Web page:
Volume 17, Issue 1 (2022) Using text analysis to assess the mental health impacts of COVID-19 on rural healthcare providers
Intro to the Special Issue: Rural Research in the Time of Covid
Prior research has demonstrated that rural communities in the US often have fewer medical, social, and educational resources when compared to urban hubs (Hartley, 2004; Bard, Gardener, & Wieland 2006). Catastrophic and unprecedent events can greatly exacerbate such inequalities leading to increased mortality rates and straining already overburdened educational and social systems. For example, infrastructure challenges and disinvestments such as lack of broadband in rural communities can raise roadblocks to students who have to rely on remote online instruction and puts pressure on school systems to maintain in-person classes (Patrick et al., 2021). Such issues can also exacerbate isolation as online communication rapidly becomes central to work, education, and commerce. At the same time, rural communities remain key components of essential agricultural supply chains, feeding the nation despite new challenges introduced by pandemic conditions.
Despite the challenges of the pandemic, our contributors have made strides in examining how the experiences of the last two years can teach us valuable lessons about rural communities and lead to better policies designed for rural populations. The articles included in this issue creatively confront the challenges of data collection during the past two years while still acknowledging the human face of the pandemic experience. We are excited to showcase these articles in serial release throughout the year of 2022. Holding true to our interdisciplinary mission, these articles range from the field of health to education and social sciences.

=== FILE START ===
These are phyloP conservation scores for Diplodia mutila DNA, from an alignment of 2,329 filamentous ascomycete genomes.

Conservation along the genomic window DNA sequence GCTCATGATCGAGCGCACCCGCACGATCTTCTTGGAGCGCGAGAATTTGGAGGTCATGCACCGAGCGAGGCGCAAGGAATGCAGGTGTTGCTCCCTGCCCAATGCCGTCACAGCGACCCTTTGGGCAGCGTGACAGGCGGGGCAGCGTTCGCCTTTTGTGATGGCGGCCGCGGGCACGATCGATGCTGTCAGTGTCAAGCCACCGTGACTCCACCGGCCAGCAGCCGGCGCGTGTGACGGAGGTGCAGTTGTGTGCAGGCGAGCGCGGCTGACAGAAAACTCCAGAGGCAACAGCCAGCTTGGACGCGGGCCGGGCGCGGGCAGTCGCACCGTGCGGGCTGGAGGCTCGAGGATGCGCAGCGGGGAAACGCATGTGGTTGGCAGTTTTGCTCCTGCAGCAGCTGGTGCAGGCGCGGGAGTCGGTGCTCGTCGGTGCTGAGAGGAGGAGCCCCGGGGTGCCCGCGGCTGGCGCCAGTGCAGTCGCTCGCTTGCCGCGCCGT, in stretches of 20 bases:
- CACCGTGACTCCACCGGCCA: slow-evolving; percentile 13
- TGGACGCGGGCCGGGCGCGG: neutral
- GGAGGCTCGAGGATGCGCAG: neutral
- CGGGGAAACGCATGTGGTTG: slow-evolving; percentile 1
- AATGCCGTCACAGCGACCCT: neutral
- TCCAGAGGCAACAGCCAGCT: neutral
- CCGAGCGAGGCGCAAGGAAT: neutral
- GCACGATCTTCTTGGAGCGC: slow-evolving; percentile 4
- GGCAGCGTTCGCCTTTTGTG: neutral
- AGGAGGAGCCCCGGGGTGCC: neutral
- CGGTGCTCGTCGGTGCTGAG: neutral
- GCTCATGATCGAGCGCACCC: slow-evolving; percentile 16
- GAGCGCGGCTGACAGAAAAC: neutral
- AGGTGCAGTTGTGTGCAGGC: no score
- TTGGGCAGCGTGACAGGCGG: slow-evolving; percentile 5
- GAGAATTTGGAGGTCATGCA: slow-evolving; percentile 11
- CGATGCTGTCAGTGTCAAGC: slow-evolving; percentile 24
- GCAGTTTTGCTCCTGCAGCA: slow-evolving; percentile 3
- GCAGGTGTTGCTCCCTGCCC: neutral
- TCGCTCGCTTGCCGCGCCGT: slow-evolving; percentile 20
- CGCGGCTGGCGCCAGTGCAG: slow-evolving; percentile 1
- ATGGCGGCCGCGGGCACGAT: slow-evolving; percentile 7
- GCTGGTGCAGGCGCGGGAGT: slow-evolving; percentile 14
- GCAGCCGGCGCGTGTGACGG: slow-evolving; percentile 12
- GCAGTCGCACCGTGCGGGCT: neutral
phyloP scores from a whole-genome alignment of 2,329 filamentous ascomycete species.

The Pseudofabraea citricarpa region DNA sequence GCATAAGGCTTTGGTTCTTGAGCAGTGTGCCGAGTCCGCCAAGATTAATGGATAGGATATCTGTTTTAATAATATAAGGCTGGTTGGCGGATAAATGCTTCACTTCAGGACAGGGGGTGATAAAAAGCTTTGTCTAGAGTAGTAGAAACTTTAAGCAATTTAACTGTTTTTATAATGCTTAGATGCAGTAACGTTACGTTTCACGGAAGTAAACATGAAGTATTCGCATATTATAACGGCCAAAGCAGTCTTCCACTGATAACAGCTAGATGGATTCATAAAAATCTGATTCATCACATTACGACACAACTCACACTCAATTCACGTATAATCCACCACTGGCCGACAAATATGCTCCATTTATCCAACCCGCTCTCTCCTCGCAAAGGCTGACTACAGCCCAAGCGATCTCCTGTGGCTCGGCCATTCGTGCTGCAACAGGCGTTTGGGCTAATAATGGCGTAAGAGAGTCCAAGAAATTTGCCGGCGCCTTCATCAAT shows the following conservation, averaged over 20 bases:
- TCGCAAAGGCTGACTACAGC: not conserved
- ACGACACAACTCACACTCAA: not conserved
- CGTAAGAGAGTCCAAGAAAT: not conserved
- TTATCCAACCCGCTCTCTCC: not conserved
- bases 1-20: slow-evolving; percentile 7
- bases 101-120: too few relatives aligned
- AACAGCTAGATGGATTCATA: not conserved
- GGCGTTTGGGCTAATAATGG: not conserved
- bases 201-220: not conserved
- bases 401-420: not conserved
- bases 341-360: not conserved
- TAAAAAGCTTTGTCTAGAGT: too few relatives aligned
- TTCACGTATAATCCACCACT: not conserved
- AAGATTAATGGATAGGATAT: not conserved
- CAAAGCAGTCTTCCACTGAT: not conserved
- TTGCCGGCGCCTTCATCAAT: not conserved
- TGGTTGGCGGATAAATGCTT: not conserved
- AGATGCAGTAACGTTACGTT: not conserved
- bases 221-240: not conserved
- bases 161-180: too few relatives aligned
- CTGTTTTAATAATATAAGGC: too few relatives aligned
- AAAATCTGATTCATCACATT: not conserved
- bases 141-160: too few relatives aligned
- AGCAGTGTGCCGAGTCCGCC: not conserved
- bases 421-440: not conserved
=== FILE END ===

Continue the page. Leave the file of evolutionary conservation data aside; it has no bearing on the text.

This special issue begins with a timely article reporting on healthcare worker emotional states before and during COVID. The toll of the pandemic is not uniform, with mortality rates among non-metropolitan communities well exceeding those of metropolitan communities (Ulrich & Mueller 2022). With a near 20% loss of healthcare workers reported (Galvin 2021), the strain of the pandemic on healthcare employees is evident throughout the US. This article provides an important first-step toward understanding the unique experiences of rural healthcare workers during the pandemic, while also revealing how a sense of reward may contribute to resiliency among these truly essential workers.
Bard, J., Gardener, C., & Wieland, R. (2006). National Rural Education Association report rural school consolidation: History, research summary, conclusions, and recommendations. The Rural Educator, 27(2), 40-48.
Galvin, Gaby. Oct. 2021. Nearly 1 in 5 Health Care Workers Have Quit Their Jobs During the Pandemic. Morning Consult. https://morningconsult.com/2021/10/04/health-care-workers-series-part-2-workforce/
Hartley, D. (2004). Rural Health Disparities, Population Health, and Rural Culture. American Journal of Public Health, 94(10), 1675–1678.
Patrick, S. K., Grissom, J. A., Woods, S. C., & Newsome, U. W. (2021). Broadband Access, District Policy, and Student Opportunities for Remote Learning During COVID-19 School Closures. AERA Open, 7(1), 1-22.
Ullrich, F. & K. Mueller. Jan. 2022. COVID-19 Cases and Deaths, Metropolitan and Nonmetropolitan Counties Over Time (update). Brief #2020-9. RUPRI Center for Rural Health Policy Analysis: https://rupri.public-health.uiowa.edu/
Using text analysis to assess the mental health impacts of COVID-19 on rural healthcare providers
Cheryl L. Beseler and Stacia McNeely